Fact to Fiction
PAM BURTON: I am a lawyer and a writer, primarily, of non-fiction. My first major work was an unauthorised biography of Australia’s first female High Court Justice, Mary Gaudron, From Moree to Mabo: the Mary Gaudron story.
Next, drawing on my experience in medico-legal and mental health work, I wrote The Waterlow Killings: a portrait of a family tragedy.
In 2013 the latter was awarded the Sisters in Crime Davitt award for best true crime. On the award night, one as lively and full of fun as I can remember, I met a roomful of wonderful people. They included three women well known to you all: Carmel Shute, Lindy Cameron and Kerry Greenwood, and they listened to my tale of struggle to write my first novel.
My literary agent, Gaby Naher, whose support and encouragement I could also not do without, had offered her opinion that while I had a good story to tell, I was not strong enough as a fiction writer.
‘Stick to what you are good at’, she had urged me, not hopeful I could make the switch from non-fiction to fiction.
However, ‘Don’t give up’ was the message I received at the Sisters in Crime dinner. Kerry Greenwood offered positive advice: ‘The secret to fiction is easy – choose someone you like and tell them the story. The prose will flow easily if you are speaking it, not writing it. And where you need to put explanatory bits in will be obvious if you are looking at the puzzled expression on your listener’s face.’ She suggested I talk with Lindy Cameron, Clan Destine Press, who Kerry knew would give a reliable opinion on the book.
Lindy kindly offered to read my fiction manuscript, and had one of her readers look at it as well. She responded promptly with frank advice to the effect of ‘We think perhaps your Agent is right. There’s a great story there, but the switch to fiction may need a bit more work.’
So, should I pursue the transition, or stick to non-fiction?
Lindy recommended that I contact her friend, author and professional manuscript assessor, Ruth Wykes.
My world changed. Ruth’s professional fees were modest, her input huge. She offered constructive advice on what could be done, rather than on what I shouldn’t have done – and in comments on the manuscript she noted her reader reaction and feelings to aspects of the writing as the story unfolded.
Then, about two thirds through the manuscript she highlighted a buried piece of the story and suggested with great enthusiasm that this should form the basis of the opening chapter. It would entice readers to want to read more, to find out the how and whys of the story.
Ruth did more. She telephoned me and posed some questions: ‘Who is this protagonist? What does she have for breakfast, how does she dress, think and act?’
She told me she felt my protagonist had wrapped herself up so tightly that no one could get to know her.
In other words, Ruth wanted me to let go; let my imagination go beyond my own experiences and who I thought I was and, instead, stretch every corner of my imagination.
It was a Eureka moment for me. I was keen to get back into that story as quickly as I could, not shelve it. And now, looking back, I believe I was trying to use the novel as a vehicle to air ‘truths’ that I was angry about so the real story had been buried.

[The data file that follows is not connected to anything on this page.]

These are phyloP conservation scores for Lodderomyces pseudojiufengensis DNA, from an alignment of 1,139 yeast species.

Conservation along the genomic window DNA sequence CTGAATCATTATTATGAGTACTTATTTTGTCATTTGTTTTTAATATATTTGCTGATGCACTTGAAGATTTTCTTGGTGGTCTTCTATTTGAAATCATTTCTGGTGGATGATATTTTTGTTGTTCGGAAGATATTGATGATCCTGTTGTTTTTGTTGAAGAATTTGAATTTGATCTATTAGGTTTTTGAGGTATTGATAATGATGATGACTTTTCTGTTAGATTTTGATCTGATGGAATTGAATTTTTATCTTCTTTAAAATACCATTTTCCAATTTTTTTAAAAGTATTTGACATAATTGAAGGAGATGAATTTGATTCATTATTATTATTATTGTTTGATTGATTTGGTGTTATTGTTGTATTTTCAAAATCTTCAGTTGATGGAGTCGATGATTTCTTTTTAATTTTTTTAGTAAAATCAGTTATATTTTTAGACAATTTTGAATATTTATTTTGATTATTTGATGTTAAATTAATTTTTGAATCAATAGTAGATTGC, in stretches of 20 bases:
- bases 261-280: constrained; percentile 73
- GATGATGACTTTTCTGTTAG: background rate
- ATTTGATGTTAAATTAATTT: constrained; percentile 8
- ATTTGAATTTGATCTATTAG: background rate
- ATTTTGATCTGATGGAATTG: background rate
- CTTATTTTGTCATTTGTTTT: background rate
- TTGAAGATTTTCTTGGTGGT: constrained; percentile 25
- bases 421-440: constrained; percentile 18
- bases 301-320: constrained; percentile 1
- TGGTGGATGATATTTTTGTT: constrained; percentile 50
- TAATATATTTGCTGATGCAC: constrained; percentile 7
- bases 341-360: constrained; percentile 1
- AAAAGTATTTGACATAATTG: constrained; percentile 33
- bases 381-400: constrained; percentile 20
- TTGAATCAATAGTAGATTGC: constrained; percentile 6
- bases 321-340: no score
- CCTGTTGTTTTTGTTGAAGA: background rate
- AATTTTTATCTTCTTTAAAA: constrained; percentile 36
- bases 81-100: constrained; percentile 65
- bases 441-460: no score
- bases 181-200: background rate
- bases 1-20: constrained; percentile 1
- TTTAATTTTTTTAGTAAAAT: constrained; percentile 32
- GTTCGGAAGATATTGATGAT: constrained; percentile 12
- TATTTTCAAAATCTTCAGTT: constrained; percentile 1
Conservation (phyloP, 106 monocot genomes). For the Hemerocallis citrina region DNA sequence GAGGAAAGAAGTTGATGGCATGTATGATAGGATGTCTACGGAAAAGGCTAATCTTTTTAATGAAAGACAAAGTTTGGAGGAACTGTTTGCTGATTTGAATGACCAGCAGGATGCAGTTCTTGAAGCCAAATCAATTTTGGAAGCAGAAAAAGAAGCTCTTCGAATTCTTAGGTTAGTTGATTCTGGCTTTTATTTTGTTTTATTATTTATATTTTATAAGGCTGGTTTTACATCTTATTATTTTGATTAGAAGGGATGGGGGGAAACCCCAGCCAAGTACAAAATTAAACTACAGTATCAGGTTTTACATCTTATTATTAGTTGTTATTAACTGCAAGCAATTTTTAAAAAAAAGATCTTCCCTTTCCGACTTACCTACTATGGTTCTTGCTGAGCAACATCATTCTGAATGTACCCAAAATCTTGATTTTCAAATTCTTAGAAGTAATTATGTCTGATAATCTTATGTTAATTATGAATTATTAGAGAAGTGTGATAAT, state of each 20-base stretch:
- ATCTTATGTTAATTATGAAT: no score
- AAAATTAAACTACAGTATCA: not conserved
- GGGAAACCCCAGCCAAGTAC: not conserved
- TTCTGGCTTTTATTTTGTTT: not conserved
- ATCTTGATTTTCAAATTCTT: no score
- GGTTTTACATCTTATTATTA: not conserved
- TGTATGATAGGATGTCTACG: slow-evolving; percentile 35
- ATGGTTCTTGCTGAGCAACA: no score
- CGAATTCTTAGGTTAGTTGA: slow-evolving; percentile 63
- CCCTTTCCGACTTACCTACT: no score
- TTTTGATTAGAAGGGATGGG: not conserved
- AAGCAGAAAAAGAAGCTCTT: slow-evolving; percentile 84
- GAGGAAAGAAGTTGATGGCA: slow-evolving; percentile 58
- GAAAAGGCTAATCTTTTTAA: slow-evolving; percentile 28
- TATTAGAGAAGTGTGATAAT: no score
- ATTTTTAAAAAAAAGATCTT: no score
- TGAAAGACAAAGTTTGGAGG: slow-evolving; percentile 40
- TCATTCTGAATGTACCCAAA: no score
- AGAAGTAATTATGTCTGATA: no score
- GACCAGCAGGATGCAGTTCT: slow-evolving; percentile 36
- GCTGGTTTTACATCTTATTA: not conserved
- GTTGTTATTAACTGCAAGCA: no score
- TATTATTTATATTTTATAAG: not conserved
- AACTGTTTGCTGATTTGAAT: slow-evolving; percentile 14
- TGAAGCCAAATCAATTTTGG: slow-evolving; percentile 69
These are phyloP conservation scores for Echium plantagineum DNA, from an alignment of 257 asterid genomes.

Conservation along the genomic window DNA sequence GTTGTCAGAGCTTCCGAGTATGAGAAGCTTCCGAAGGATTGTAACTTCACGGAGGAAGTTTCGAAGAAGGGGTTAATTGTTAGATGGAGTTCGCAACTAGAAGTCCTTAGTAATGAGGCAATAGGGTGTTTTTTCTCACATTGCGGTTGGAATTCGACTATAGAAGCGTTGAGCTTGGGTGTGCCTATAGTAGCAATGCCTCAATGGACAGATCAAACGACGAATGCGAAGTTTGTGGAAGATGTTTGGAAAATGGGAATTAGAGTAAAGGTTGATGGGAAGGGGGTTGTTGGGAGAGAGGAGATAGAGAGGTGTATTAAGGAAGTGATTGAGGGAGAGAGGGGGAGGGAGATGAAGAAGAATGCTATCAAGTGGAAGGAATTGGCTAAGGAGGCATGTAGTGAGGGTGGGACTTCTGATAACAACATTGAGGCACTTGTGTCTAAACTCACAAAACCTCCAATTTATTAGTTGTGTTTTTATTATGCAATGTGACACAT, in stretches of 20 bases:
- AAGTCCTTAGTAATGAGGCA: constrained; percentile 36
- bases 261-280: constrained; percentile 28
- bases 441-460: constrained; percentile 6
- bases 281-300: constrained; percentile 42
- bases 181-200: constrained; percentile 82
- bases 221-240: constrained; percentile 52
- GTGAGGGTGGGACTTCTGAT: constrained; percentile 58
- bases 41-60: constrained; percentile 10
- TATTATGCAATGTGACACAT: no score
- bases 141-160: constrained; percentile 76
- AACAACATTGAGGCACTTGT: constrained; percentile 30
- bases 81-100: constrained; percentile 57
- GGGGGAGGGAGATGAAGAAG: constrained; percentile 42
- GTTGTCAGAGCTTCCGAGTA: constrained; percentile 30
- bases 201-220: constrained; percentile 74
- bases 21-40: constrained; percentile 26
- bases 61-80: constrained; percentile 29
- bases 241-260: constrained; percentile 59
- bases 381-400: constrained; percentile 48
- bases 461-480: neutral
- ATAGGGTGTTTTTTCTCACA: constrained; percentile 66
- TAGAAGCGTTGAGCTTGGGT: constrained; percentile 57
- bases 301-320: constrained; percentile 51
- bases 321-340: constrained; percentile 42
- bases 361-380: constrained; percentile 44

I was excited and reinvigorated. Under her guidance I developed characters and quickened the pace. I had 12 months of fun and sheer writing enjoyment – and learned so much along the way.
Kerry Greenwood points out that writing fictional tragedy can be just as upsetting as writing actual tragedy. She told me: ‘I have frequently cried into my keyboard which doesn’t do it any good.’
[Kerry, a hair dryer is very effective for these occasion, so long as only tears fall onto a keyboard. I had a very different experience when my excitement caused a glass of chardonnay to spill over those keys.]
When I next presented my manuscript to my agent she gave the new work the thumbs up! So did my readers.
Some ‘truths’ are still woven into the story – after all what’s wrong with airing social issues a writer feels passionate about. And it’s difficult to avoid some autobiographical aspects, as we have only our own lives and second-hand knowledge of the lives of others to feed our imagination, but my novel is out there now.
Thank you Sisters in Crime for your support and encouragement. It led directly to the release of my first crime novel. A Foreign Affair (Ginninderra Press, 2016) is available in paperback and eBook.
A Foreign Affair
With sharp satire and fierce feminism, Burton’s years of legal practice are put to devastating use in this interrogation of a murder mystery, and the rollicking incompetence of ASIO super sleuths. The stench of rot from Operation Fishnet and its web of corrupt and greedy men, with an eye to illegal immigration and boatloads of contraband, unravels in a fascinating courtroom drama.
A Foreign Affair, with its intricate knowledge of a spy operation in disarray, and the petty foolishness of the men in power, feels like the ultimate Canberra insider’s revenge, with a feminist twist in the knife!
Virginia Haussegger AM